Just as this may be true for us now, it was true for the Israelites wandering in the desert millennia ago. They did not live as God wished them to. We know there was plenty of grumbling among them on their journey. In Exodus, we are told that “the whole congregation of the Israelites complained against Moses and Aaron…[saying] ‘if only we had died by the hand of the Lord in Egypt, when we sat by the fleshpots and ate our fill of bread.’” In other words, “we’re happy with the status quo; it’s too much trouble to pursue change.” And today in the book of Deuteronomy we heard Moses tell the Israelites that God led them to hunger so that they would learn to desire what he would provide and change their ways. And we heard Paul point out in his letter to the Corinthians that the rock from which the Israelites drank was Christ. He went on, though, to say that, “nevertheless, God was not pleased with most of them, and they were struck down in the wilderness. Now, these things occurred as examples to us so that we might not desire evil as they did.” The Israelites did not know Christ, for God had not yet revealed him to the world, but we do. And we hear Jesus tell us in John’s gospel, “Your ancestors ate the manna in the wilderness, and they died…[but] I am the living bread that came down from heaven. Whoever eats of this bread will live forever.”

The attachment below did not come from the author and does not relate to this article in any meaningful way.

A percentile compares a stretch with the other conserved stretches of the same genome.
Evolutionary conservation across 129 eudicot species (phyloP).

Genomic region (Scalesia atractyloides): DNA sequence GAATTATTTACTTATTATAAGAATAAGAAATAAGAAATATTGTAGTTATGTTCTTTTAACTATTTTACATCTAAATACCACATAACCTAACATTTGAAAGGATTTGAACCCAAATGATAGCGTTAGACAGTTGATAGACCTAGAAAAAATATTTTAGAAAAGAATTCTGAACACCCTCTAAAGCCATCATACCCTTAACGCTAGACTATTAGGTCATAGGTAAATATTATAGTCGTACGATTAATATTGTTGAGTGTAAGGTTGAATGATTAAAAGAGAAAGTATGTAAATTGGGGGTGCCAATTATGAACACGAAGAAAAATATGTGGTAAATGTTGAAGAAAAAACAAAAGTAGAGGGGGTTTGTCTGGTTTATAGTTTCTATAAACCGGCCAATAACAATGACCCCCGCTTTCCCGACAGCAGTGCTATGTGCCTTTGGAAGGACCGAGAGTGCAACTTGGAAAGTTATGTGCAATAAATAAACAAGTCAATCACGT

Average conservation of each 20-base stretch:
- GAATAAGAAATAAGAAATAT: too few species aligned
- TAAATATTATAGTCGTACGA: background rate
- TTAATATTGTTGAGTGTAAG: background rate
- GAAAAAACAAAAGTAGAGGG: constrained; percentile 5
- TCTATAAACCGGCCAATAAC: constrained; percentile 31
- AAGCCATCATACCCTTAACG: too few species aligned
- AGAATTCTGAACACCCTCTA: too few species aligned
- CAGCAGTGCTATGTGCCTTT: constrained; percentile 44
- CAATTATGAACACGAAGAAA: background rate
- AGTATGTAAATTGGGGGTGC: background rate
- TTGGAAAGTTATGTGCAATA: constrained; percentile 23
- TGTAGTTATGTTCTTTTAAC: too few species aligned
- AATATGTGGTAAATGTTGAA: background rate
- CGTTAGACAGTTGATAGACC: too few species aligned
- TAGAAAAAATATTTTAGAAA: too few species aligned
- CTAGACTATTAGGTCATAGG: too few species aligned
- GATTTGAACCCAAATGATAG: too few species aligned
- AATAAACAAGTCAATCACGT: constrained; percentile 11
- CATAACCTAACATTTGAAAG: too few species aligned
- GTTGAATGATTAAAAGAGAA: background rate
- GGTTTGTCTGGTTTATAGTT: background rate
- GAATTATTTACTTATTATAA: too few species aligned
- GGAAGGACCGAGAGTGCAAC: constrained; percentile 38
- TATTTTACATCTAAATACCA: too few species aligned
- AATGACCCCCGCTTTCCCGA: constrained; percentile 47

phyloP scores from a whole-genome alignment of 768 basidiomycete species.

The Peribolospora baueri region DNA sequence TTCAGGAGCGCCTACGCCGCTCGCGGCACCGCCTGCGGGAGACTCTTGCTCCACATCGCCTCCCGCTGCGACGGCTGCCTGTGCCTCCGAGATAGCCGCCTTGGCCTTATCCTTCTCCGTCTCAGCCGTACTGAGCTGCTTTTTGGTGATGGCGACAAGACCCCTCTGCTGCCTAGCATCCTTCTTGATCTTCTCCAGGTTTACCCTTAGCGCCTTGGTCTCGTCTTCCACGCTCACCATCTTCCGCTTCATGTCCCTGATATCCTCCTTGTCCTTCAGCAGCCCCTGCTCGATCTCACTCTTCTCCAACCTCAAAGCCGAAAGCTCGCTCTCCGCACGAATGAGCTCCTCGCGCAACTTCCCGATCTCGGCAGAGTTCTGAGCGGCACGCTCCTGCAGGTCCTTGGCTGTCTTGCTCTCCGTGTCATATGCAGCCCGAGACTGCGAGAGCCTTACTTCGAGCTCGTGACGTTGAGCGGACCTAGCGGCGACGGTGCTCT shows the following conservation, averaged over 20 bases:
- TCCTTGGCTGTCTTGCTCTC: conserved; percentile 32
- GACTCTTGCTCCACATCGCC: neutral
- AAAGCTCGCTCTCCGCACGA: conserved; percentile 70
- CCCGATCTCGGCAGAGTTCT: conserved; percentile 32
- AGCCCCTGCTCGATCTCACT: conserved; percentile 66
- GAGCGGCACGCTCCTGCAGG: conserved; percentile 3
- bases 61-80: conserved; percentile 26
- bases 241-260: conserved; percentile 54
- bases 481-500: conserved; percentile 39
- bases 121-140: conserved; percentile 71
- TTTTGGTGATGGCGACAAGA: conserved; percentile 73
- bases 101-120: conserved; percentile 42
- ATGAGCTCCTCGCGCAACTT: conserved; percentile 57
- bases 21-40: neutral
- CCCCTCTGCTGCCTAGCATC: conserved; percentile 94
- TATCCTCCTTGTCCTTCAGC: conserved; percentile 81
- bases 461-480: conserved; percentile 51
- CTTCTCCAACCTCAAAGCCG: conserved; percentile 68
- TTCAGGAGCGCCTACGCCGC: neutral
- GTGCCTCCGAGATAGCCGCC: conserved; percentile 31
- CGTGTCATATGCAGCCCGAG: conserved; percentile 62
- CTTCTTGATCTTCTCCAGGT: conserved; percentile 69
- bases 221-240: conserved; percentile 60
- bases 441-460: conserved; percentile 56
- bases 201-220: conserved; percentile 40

This truth is central to our Christian faith. We declare it each time we gather around the table to celebrate the Eucharist and partake of the body and blood of Christ. On this Feast Day of the Body of Christ, we are placing special emphasis on the significance of this truth, yet we do not always live accordingly. Like the ancient Israelites, we do not always choose to feast solely on God’s word. In many ways, we are wandering in our own, 21st-century wilderness, lost, grumbling, often wanting to eat and live simply to satisfy our selves, not God. We do not fully listen to God or act based on what God wants for us, we do not live in community as God wants us to live, and thus we are not yet ready or able to enter the Promised Land, not yet ready or able to establish God’s Kingdom on earth. We must keep in mind Paul’s words of warning. Still, like the Israelites, we keep going, we keep trying, despite the hardships and setbacks and discomforts. We stray, we grumble, we sin, but God keeps forgiving us and calling us back. We continue on our journey, we hunger, and we look to God for sustenance. And, as the Israelites did not, we have the benefit of the presence of Christ.